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USF LAW 600 - Civil Procedure – Duryee Outline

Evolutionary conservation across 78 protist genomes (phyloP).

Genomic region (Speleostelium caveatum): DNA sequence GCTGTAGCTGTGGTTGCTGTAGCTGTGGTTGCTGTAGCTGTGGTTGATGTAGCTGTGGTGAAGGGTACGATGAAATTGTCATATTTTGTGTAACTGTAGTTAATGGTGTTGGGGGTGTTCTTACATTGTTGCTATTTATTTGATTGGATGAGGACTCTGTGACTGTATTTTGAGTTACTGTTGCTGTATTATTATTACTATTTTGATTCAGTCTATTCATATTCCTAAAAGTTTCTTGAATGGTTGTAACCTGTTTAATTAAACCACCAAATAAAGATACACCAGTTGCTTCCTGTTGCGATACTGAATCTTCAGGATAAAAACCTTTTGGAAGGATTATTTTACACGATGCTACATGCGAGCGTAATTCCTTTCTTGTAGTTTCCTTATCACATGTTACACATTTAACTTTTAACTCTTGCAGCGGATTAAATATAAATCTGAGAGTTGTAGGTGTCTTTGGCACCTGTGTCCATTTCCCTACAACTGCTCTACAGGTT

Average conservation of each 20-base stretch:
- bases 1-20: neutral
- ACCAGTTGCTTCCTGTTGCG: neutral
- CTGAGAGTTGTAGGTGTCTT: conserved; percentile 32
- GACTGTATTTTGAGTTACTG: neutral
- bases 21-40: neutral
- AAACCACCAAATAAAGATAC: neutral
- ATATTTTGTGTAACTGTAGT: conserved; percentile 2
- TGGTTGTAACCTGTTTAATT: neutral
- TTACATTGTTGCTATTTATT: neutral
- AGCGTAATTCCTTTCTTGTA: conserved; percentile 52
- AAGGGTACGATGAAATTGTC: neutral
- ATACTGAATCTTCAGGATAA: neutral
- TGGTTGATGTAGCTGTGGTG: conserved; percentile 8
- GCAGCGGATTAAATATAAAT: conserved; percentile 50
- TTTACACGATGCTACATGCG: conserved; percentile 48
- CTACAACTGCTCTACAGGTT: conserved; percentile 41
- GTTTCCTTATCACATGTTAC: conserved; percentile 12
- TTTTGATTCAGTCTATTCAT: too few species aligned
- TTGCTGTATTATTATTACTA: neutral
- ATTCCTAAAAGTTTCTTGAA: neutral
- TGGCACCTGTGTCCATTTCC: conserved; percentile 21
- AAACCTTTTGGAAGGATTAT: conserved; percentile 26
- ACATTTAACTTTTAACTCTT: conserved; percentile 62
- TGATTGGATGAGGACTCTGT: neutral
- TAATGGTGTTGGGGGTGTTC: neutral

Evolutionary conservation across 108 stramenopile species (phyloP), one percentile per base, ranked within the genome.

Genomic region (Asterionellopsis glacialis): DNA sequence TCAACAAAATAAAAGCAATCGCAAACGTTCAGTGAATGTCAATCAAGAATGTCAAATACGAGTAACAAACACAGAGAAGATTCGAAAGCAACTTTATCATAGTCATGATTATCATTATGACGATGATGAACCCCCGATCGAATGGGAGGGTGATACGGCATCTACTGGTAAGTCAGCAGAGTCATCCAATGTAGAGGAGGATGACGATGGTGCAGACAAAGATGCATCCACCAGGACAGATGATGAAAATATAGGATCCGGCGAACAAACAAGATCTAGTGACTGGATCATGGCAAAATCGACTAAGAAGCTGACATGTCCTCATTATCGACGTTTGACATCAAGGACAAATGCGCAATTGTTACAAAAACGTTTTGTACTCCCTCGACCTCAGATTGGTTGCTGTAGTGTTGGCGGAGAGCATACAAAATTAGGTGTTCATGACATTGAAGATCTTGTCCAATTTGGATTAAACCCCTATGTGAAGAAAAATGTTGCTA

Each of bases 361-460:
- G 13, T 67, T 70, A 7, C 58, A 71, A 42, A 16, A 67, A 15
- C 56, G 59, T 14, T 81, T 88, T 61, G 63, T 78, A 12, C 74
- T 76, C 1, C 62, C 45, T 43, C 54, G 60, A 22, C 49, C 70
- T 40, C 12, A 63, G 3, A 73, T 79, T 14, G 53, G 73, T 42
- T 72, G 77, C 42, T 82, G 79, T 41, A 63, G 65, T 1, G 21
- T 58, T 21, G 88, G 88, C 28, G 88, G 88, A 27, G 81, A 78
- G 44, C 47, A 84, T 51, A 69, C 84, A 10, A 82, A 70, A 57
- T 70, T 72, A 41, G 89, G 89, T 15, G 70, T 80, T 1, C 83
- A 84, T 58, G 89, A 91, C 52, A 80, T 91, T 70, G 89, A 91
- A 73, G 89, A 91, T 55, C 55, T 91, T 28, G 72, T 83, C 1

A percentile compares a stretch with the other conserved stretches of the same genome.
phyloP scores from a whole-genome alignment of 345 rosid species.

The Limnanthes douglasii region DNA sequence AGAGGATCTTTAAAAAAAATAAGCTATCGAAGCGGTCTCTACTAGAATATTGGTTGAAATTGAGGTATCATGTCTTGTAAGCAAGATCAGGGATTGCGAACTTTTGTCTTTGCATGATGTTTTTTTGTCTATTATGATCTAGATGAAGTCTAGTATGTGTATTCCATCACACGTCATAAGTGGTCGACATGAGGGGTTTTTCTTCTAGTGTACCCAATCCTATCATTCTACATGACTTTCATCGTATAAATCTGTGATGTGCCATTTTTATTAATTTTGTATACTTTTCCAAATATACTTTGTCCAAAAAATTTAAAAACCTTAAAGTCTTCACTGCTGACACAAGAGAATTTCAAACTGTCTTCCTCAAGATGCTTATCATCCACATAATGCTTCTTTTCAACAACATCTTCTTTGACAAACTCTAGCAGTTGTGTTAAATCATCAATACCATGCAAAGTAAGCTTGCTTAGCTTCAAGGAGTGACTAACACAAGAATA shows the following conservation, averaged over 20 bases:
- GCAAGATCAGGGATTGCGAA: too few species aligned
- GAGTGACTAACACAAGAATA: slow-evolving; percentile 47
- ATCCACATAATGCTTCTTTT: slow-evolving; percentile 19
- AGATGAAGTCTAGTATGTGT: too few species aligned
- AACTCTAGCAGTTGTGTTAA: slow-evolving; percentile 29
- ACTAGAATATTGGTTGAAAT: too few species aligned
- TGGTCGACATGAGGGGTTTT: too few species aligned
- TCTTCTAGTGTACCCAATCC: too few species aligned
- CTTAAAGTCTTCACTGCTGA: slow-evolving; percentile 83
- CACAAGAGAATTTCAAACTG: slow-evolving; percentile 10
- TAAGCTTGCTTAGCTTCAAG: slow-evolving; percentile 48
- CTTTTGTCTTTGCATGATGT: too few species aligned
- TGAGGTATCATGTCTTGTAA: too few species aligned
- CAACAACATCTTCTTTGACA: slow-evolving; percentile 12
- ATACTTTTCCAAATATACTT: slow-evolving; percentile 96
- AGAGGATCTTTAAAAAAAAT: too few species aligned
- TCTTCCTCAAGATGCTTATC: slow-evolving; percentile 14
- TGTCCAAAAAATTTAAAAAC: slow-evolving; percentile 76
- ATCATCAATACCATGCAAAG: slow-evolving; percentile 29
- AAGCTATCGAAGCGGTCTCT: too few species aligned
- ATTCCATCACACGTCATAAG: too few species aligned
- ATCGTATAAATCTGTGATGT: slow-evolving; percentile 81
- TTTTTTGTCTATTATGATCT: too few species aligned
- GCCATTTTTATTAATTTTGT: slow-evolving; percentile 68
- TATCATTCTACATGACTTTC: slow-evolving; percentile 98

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CIVIL PROCEDURE OUTLINEThe Litigation ProcessThe three stages:- The pleading stage: the parties learn of the claims (plaintiff) and defenses (defendant) each side brings.o Plaintiff files a complaint against defendant.o Defendant’s Options (must be done within 30 days): Demurrer: defendant can file demurrer, or motion to dismiss to test the sufficiency of the plaintiff’s complaint.- challenge SMJ, PJ, SOP, venue. Answer: the defendant can admit or deny. Do nothing.- The discovery stage: the parties learn what the facts and evidence are of their opponent.o State v. Federal: Only in federal courts must each side disclose relevant information. In state court, you do not have to give information unless asked. - The resolution state: the parties resolve the case by settlement, legal motions, or by trial.JurisdictionPower of the court to issue binding rules on a case.Subject Matter JurisdictionSubject Matter Jurisdiction is the courts power over the types of cases they can hear. It can be challenged at any time during the case, even for the first time on appeal. Federal Subject Matter JurisdictionThe federal courts have limited SMJ. One of the following must be met for a case to be heard in federal court:- Diversity Jurisdiction 28 USC §1332(a)o Federal courts have jurisdiction over a claim if: there is diversity of citizenship between the parties- complete diversity: Strawbridge v. Curtiso “no plaintiff can be a citizen of the same state as any defendant.”- no plaintiff has the same domicile as any of the defendants.o domicile: state of citizenship the claim satisfies the amount-in-controversy requirement- damages must over $75,000o To meet the AIC, sometimes a plaintiff can aggregate – add together – any separate claims she has against a single defendant.- Co-plaintiffs CANNOT aggregate claims to meet AIC, nor can they aggregate defendantso Ex-patriots cannot sue in district courts because they are neither citizens of a state or of a foreign state. They are stateless.Mas v. Perry: you do not lose old domicile until you acquire a new one. - Federal Question Jurisdiction 28 USC §1331o District courts shall have original jurisdiction of all civil actions arising under the Constitution, laws, or treatises of the United States. o Federal question cannot be brought up in a counter-claim.o Well-pleaded complaint: for FQ to be granted, a plaintiff’s well-pleaded complaint must state that the defendant directly violated some provision of the constitution or federal law.o Embedded Federal Issue: Grable test Does the state-law claim necessarily raise a stated federal issue, actually disputed and substantial, which a federal forum may entertain without disturbing any congressionally approved balance of federal and state judicial responsibilities? Grable v. Darue Engineering: π sues in state court alleging he didn’t receive proper notice of sale of his land. ∆ removed to federal court claiming it raised a FQ because it required interpretation of federal tax law.- Supplemental Jurisdiction: 28 USC 1367o In any civil action of which the district courts have original jurisdiction, the USDC shall have supplemental jurisdiction over all other claims that are so related to claims in the action within such original jurisdiction that they form part of the same case or controversy under Article III of the US Constitutiono Co-plaintiffs can join in a claim to meet AIC if supplemental jurisdiction is met (DIFFERENT FROM AGGREGATION)- Exclusive Jurisdiction: o Federal courts have exclusive jurisdiction over some cases ex: intellectual property casesState Subject Matter JurisdictionStates have a broad subject matter jurisdiction.Small Claims DivisionVenues that hear actions where there is no lawyer, and the damages are capped at $10,000.Limited JurisdictionCases for $25,000 or less.Unlimited JurisdictionCases over $25,000 Vocabulary WordsCertiorariReview of cases by SCOTUS.RemittiturWhen the trial judge reduces the amount in damagesCommon LawLaws that are made by courtsDomicileThe place one considers their permanent home and see yourself staying indefinitelyOriginal JurisdictionWhere case is filed, developed and tried.Rules28 USC §1332(a) Diversity JurisdictionFederal Dist. courts have original jurisdiction over all civil actions where sum of matter in controversy exceeds $75.000 and is citizens of different states. 28 USC §1331 Federal Question Jurisdiction“The district court shall have original jurisdiction of all civil actions arising under the constitution laws, or treaties of the United States.”28 USC §1441(a) RemovalTransfer of a case filed in state court to federal court. *Only defendant can remove and must remove within 30 days after initial pleading or waive right to remove. The case is automatically transferred to federal court.28 USC §1441 (b)(2) Removal Statute – ExceptionA civil action otherwise removable solely on the basis of the jurisdiction under 1332(a) may not be removed if any of the parties in interest properly joined and served as defendants is a citizen of the state in which such action is brought. Basically, you a defendant can’t remove if the case was filed in their own state because the basis for removal is to remove prejudice but they already have the advantage.- For example: P (CA) v. D (IL), D(NY) and P files in NY state court, it cannot be removed. - In-State/Forum State Exception28 USC §1447(c) RemandA motion to remand the case on the basis of any defect other than lack of subject matter jurisdiction must be made within 30 days after the filing of the notice of removal under §1446(a).If it appears at any time that the district court does not have SMJ, it shall be remanded.28 USC §1390(a) Venue: refers to the geographic specification of the proper court or courts for the litigation of a civil action that is within the subject-matter jdx of the federal district courts in general.28 USC §1391(b): Venue in general. A civil action may be brought in(1) a judicial district in which any defendant resides, if all ∆’s are residents of the state in which the district is located;(2) a judicial district in which a substantial part of the events of omissions giving rise to the claim occurred, or a substantial part of property that is the subject of the action is situated; or(3) if there is no district in which an action may otherwise be brought as provided in this section, any judicial district in which any defendant is